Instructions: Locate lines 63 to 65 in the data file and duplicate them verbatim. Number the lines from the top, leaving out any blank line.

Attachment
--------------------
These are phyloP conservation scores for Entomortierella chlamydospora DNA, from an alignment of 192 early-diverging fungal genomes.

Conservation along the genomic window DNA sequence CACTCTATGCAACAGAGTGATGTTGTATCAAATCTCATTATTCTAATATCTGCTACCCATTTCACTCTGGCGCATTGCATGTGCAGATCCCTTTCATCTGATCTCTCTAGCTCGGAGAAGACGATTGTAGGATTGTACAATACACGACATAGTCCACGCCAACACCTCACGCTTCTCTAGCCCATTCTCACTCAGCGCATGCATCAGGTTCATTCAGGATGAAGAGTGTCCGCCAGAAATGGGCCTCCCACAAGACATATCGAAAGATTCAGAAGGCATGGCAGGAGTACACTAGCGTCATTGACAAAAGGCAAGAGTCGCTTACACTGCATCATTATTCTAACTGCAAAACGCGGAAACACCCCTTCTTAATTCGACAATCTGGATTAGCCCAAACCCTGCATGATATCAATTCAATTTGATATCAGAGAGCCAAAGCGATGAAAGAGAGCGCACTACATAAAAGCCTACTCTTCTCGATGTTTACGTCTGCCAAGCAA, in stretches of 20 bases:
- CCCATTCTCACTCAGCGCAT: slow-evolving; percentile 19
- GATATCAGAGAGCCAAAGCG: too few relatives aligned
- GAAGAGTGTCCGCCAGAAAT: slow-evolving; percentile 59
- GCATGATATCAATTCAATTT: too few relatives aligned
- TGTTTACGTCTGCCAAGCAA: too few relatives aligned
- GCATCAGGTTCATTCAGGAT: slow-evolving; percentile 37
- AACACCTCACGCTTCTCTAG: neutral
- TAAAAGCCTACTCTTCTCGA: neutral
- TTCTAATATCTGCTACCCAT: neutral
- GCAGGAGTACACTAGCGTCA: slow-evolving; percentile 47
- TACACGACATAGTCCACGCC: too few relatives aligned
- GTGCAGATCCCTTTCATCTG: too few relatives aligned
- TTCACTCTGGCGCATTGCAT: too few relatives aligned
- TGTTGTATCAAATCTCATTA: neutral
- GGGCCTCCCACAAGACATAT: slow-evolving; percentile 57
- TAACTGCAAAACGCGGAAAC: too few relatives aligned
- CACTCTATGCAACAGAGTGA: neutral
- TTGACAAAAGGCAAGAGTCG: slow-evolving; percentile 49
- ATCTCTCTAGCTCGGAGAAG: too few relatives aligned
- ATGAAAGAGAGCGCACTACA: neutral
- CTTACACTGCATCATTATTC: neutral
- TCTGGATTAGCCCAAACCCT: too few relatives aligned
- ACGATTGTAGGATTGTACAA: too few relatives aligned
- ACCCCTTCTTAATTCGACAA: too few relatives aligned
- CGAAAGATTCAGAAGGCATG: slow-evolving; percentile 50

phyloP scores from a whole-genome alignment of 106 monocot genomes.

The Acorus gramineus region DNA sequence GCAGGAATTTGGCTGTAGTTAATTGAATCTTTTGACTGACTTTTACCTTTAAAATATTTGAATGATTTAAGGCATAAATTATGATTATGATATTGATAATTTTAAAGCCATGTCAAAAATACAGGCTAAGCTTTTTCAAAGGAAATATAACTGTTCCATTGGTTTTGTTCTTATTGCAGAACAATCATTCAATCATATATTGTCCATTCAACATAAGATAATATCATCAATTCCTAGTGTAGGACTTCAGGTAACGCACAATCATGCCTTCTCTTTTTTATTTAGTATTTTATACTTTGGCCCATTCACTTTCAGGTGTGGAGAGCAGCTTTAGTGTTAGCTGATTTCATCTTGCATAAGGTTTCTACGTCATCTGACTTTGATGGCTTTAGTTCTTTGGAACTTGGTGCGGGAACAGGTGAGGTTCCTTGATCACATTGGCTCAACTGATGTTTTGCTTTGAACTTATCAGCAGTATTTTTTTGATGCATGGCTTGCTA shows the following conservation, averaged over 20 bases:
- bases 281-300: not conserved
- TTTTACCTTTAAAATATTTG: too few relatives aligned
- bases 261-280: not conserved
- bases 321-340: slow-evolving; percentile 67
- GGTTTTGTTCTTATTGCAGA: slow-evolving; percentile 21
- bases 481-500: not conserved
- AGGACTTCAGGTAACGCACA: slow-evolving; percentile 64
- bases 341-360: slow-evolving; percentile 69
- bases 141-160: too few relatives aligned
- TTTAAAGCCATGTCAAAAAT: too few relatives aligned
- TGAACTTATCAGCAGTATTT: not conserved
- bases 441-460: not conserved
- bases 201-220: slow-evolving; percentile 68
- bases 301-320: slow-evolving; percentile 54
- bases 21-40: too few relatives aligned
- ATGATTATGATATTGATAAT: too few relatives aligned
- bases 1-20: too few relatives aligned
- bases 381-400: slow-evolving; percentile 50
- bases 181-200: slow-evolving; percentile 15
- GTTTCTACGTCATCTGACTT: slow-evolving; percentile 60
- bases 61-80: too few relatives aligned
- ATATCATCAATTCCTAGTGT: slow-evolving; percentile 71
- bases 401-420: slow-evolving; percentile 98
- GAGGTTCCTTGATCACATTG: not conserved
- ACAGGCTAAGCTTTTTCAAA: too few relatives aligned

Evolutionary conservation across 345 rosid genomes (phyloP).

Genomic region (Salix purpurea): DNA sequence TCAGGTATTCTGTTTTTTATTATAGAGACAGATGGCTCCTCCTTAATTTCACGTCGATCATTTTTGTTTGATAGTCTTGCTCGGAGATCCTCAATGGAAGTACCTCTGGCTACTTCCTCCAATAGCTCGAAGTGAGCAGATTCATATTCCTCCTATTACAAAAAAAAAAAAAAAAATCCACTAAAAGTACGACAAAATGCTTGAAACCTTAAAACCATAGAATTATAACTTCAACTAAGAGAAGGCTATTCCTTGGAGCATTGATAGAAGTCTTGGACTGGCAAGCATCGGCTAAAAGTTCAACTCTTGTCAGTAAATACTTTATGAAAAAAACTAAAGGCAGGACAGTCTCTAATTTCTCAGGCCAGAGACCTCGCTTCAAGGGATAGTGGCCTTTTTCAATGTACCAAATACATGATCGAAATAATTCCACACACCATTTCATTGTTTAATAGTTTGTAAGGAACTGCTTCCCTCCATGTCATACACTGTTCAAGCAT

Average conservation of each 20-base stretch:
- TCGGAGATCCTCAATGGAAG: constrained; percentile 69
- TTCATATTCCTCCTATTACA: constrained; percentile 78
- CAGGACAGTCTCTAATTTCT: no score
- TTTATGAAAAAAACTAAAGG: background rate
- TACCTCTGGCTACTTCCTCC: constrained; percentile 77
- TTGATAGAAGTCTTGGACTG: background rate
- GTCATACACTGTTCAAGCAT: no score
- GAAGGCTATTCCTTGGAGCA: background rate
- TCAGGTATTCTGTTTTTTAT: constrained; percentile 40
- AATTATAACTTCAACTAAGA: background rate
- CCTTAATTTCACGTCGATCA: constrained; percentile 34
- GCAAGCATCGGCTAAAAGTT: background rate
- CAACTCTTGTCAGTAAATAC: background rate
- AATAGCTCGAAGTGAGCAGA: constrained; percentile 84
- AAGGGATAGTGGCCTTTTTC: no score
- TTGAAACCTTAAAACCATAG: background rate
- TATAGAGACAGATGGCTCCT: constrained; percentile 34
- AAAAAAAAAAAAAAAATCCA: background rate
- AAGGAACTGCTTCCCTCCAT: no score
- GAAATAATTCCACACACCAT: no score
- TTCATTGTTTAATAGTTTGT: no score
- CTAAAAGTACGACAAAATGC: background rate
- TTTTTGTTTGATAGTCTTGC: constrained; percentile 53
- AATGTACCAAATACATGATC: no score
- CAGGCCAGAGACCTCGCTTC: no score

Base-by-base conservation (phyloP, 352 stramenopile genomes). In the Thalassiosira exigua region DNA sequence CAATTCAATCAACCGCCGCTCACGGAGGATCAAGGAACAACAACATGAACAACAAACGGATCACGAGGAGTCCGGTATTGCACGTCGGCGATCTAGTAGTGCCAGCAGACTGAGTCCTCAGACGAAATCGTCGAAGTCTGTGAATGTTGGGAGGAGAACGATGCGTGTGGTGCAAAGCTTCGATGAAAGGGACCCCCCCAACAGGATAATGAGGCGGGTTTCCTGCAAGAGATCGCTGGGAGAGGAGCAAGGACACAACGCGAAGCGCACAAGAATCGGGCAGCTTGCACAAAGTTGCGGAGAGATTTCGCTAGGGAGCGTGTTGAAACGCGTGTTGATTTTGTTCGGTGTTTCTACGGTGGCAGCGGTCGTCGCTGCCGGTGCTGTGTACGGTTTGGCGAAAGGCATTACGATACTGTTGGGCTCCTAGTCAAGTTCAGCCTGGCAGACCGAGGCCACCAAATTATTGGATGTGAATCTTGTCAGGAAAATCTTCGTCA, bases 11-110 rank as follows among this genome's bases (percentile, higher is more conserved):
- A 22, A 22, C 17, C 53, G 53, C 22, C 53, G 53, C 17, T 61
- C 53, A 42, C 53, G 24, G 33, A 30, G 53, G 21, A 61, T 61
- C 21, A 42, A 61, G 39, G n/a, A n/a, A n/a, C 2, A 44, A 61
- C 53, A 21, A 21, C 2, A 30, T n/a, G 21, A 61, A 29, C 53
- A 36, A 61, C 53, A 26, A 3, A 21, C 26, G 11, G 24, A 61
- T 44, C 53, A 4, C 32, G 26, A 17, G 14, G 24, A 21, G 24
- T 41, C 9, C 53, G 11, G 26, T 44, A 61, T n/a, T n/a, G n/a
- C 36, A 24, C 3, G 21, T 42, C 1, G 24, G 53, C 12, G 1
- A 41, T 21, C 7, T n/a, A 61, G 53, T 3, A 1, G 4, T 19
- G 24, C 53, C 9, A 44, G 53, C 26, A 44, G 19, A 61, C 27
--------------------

- TTGATAGAAGTCTTGGACTG: background rate
- GTCATACACTGTTCAAGCAT: no score
- GAAGGCTATTCCTTGGAGCA: background rate